Indexed on: 25 Jan '17Published on: 24 Jan '17Published in: Fish and Fisheries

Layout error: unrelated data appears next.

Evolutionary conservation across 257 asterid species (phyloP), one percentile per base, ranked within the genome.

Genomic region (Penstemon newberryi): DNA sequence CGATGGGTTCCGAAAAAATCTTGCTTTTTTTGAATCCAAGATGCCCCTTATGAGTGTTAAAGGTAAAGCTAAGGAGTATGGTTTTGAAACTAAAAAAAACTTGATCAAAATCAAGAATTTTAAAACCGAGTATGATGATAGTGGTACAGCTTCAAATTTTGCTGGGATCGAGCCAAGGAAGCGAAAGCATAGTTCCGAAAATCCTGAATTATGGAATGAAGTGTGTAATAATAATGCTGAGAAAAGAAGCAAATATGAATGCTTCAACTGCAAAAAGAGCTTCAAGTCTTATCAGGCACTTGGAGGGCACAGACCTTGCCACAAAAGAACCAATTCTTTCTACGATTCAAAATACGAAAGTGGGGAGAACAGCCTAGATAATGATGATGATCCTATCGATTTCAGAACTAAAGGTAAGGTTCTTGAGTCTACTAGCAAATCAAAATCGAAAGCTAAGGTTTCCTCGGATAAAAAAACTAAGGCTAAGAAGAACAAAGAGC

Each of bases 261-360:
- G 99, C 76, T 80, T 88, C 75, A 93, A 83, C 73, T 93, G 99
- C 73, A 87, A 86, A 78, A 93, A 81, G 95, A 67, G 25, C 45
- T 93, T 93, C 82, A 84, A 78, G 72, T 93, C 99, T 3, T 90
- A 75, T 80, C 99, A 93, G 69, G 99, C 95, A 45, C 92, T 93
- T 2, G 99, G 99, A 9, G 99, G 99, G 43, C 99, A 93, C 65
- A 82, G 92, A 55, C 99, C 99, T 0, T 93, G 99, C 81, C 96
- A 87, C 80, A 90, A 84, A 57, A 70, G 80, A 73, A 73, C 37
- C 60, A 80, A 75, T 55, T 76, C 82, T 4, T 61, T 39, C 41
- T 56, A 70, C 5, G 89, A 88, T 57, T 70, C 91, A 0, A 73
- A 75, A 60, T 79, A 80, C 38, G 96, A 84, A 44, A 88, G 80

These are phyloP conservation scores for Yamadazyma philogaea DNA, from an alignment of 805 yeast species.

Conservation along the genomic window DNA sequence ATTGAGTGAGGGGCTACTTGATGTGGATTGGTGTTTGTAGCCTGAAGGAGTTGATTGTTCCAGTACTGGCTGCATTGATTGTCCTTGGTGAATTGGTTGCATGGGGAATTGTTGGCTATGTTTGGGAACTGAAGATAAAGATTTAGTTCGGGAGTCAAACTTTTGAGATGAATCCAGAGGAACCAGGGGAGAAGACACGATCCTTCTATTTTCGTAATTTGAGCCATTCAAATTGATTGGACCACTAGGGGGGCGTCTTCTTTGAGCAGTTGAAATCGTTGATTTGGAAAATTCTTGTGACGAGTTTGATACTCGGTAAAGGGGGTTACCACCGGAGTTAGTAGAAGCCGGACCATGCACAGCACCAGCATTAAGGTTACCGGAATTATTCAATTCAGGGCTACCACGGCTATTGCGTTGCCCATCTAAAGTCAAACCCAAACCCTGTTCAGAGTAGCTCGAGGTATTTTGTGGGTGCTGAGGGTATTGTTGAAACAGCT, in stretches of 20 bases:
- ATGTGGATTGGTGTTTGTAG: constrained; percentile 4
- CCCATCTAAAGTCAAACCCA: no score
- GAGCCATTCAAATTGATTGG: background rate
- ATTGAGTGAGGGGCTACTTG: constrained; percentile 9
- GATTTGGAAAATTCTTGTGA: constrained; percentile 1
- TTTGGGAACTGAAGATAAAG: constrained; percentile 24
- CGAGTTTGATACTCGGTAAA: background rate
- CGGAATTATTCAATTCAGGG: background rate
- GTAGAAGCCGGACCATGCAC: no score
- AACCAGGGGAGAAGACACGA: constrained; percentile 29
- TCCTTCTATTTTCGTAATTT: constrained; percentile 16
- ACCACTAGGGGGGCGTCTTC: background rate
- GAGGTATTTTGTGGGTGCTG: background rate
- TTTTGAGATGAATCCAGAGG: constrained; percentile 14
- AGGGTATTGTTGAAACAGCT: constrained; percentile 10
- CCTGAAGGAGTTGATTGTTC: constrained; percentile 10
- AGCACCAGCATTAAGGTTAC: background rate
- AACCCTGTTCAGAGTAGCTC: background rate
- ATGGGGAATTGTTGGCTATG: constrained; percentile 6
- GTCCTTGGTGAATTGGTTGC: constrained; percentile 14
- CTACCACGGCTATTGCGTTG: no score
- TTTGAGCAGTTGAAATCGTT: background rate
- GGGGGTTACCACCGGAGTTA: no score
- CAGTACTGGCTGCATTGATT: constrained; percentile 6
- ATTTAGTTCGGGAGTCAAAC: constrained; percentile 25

Global audiences are increasingly being exposed to digital media with fictitious storylines that draw on animal characters involuntarily entering wildlife trades. An understudied problem in wildlife trade is the potential for motion pictures to influence their audience's desire to become more acquainted, often via acquisition, with animals portrayed in the films. The 2003 Disney motion picture Finding Nemo connected audiences with a wildlife trade already commonplace: the marine aquarium trade. In this trade, fisheries supply live coral reef organisms to millions of public and private aquaria worldwide. Here, we examine the perception and reality of Finding Nemo's impact (coined the “Nemo Effect”) on the fisheries of the species complex representing the film's primary protagonist “Nemo” (Amphiprion ocellaris/percula). Import and export figures show little evidence for fan-based purchases of wild-caught fish immediately (within 1.5 years of release) following the film. We argue that the perceived impact on these species, driven by popular media with an emotive but scientifically uninformed approach to conserving coral reef ecosystems, can be more damaging to the cause of conservation than helpful. This perspective is intended to encourage marine aquarium trade stakeholders to consider the ecological and social repercussions of both media driven consumption and opposition to the trade. Using lessons learned from Finding Nemo, we discuss the likely impacts the sequel, Finding Dory, will have on wild populations of its protagonist “Dory” (Paracanthurus hepatus).